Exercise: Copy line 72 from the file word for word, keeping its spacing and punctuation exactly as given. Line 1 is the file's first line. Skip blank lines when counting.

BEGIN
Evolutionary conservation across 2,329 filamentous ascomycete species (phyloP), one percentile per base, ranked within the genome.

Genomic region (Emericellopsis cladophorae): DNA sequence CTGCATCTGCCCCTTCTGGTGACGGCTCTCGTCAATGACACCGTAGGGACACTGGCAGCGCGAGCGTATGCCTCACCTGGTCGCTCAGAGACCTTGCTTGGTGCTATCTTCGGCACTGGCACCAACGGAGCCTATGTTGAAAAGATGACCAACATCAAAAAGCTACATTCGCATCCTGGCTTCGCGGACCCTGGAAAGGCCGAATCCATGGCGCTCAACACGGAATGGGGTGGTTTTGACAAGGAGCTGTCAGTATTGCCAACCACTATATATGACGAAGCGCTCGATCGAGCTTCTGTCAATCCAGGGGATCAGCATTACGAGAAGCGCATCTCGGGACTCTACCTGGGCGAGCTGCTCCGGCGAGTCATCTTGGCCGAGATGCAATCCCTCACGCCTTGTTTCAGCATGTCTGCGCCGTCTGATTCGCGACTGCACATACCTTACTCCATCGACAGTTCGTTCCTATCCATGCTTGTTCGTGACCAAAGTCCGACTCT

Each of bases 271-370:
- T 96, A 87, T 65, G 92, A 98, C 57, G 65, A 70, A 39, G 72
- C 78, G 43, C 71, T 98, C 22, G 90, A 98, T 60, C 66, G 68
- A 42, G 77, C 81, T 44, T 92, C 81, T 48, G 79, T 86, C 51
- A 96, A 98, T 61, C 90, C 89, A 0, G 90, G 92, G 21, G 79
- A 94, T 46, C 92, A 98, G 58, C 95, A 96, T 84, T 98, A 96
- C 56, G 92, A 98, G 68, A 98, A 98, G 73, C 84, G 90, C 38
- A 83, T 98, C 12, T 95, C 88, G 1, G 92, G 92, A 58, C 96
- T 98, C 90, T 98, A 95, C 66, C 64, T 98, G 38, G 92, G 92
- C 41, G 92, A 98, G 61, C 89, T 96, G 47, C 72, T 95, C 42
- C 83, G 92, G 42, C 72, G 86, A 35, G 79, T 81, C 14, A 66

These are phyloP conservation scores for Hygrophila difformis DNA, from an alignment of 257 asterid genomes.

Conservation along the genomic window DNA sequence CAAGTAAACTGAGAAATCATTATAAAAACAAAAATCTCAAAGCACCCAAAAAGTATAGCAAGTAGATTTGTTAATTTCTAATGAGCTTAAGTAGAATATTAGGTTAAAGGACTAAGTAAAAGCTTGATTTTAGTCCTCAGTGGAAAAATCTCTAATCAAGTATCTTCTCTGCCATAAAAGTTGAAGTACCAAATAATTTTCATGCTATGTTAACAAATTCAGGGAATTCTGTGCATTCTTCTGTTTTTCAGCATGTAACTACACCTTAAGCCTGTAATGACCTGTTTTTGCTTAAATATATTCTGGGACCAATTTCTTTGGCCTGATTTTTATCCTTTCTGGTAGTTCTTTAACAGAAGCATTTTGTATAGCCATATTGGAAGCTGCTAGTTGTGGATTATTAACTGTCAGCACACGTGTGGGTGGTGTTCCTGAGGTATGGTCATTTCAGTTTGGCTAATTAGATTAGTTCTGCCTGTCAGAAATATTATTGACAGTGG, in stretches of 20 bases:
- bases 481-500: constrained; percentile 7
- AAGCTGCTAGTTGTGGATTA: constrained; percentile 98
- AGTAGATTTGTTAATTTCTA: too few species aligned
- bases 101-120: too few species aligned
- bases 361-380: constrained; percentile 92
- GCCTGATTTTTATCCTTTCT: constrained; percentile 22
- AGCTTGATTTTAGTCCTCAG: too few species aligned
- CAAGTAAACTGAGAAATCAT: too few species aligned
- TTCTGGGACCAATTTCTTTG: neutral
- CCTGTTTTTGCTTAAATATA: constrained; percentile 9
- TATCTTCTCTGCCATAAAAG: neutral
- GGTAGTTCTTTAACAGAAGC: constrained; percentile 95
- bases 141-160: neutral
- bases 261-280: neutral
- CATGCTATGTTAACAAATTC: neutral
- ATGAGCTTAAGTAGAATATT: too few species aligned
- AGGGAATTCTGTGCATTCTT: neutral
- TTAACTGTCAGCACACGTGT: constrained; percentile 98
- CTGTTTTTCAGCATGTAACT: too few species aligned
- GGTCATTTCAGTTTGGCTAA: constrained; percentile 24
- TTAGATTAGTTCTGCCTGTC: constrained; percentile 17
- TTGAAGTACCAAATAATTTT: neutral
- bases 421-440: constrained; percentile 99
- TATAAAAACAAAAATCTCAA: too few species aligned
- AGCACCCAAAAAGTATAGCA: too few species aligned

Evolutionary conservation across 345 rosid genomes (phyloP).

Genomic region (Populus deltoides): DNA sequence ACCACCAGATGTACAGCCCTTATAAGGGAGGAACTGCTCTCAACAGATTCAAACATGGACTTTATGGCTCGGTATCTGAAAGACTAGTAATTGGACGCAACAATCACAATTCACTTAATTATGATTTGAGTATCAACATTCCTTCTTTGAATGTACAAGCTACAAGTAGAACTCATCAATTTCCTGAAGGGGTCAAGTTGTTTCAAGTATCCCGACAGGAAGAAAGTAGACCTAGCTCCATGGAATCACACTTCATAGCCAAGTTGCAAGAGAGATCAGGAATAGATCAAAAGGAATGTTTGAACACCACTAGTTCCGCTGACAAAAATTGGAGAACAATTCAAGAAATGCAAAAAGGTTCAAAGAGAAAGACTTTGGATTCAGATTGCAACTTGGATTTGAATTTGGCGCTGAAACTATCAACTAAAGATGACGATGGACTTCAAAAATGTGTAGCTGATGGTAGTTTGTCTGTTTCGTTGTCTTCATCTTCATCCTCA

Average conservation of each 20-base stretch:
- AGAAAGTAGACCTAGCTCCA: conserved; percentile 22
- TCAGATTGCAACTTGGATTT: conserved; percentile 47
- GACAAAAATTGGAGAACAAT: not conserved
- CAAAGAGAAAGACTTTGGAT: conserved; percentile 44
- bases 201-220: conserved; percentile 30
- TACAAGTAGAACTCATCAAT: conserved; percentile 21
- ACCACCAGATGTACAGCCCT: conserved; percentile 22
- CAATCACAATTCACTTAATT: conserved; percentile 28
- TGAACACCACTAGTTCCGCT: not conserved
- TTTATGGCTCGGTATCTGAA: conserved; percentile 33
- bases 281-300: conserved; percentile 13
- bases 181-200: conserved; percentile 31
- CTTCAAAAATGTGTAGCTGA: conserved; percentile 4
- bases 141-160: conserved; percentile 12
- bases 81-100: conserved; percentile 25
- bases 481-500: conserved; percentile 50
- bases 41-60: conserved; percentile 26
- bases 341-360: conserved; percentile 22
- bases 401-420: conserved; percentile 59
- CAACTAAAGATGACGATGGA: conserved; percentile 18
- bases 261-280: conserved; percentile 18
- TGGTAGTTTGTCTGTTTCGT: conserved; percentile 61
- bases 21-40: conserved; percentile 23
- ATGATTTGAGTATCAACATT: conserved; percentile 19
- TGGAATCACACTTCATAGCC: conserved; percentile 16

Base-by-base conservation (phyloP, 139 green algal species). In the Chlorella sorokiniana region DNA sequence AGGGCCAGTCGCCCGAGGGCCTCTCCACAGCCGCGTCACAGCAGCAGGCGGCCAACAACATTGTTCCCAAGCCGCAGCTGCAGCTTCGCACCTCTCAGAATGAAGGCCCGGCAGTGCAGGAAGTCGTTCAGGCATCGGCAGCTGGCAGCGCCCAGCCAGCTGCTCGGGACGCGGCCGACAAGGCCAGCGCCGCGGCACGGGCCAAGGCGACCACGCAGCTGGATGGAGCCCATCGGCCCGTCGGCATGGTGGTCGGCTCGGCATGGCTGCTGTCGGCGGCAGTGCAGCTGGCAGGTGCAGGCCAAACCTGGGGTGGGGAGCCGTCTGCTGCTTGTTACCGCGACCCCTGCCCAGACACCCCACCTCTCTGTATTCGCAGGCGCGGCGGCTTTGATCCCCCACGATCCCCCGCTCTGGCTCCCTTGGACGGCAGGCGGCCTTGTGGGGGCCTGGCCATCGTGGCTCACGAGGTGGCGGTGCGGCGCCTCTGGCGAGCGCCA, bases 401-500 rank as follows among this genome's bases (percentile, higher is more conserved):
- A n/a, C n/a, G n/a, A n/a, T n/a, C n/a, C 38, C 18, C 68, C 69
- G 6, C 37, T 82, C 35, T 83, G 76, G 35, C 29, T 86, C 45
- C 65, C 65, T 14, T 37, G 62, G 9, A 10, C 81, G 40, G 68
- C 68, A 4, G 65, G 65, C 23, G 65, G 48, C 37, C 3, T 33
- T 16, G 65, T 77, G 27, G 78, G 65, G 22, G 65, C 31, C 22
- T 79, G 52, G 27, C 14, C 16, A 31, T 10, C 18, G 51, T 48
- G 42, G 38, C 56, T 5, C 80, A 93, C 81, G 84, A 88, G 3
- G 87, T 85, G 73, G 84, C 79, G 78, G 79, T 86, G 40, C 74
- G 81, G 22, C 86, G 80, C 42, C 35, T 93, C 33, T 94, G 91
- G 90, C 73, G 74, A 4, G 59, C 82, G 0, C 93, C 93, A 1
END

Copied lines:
- C 65, C 65, T 14, T 37, G 62, G 9, A 10, C 81, G 40, G 68